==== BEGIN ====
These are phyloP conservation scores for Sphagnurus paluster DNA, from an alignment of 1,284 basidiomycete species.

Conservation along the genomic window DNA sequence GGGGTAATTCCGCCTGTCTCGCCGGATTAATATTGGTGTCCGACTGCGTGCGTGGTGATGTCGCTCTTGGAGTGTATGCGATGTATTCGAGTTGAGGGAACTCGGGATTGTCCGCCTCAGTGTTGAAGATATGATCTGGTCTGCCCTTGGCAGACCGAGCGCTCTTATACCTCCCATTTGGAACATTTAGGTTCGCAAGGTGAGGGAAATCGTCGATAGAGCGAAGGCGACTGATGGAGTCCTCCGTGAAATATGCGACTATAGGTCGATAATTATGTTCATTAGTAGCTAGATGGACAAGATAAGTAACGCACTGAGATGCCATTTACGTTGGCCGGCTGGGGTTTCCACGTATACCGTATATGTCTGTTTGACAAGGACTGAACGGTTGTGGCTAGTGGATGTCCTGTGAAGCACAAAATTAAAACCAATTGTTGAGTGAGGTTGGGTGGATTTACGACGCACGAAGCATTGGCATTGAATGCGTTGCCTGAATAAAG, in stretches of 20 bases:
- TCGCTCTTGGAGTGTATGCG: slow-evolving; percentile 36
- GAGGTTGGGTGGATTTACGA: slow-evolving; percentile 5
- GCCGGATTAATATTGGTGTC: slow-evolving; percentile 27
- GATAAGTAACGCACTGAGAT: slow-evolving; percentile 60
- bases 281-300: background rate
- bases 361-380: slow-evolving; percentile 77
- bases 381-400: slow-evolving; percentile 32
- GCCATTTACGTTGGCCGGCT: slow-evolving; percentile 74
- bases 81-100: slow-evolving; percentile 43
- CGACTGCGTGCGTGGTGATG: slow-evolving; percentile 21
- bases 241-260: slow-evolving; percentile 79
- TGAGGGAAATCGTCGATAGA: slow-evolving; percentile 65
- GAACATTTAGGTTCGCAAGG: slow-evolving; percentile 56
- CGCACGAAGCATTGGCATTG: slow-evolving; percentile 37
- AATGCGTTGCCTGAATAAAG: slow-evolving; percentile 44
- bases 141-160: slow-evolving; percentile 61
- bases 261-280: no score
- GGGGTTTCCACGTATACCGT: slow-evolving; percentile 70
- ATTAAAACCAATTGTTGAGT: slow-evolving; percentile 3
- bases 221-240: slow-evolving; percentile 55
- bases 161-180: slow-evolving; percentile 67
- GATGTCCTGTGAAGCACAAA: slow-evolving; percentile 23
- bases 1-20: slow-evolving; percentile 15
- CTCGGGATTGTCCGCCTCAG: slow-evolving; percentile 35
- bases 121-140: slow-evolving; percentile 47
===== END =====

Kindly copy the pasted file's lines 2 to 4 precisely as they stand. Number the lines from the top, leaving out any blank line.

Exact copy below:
Conservation along the genomic window DNA sequence GGGGTAATTCCGCCTGTCTCGCCGGATTAATATTGGTGTCCGACTGCGTGCGTGGTGATGTCGCTCTTGGAGTGTATGCGATGTATTCGAGTTGAGGGAACTCGGGATTGTCCGCCTCAGTGTTGAAGATATGATCTGGTCTGCCCTTGGCAGACCGAGCGCTCTTATACCTCCCATTTGGAACATTTAGGTTCGCAAGGTGAGGGAAATCGTCGATAGAGCGAAGGCGACTGATGGAGTCCTCCGTGAAATATGCGACTATAGGTCGATAATTATGTTCATTAGTAGCTAGATGGACAAGATAAGTAACGCACTGAGATGCCATTTACGTTGGCCGGCTGGGGTTTCCACGTATACCGTATATGTCTGTTTGACAAGGACTGAACGGTTGTGGCTAGTGGATGTCCTGTGAAGCACAAAATTAAAACCAATTGTTGAGTGAGGTTGGGTGGATTTACGACGCACGAAGCATTGGCATTGAATGCGTTGCCTGAATAAAG, in stretches of 20 bases:
- TCGCTCTTGGAGTGTATGCG: slow-evolving; percentile 36
- GAGGTTGGGTGGATTTACGA: slow-evolving; percentile 5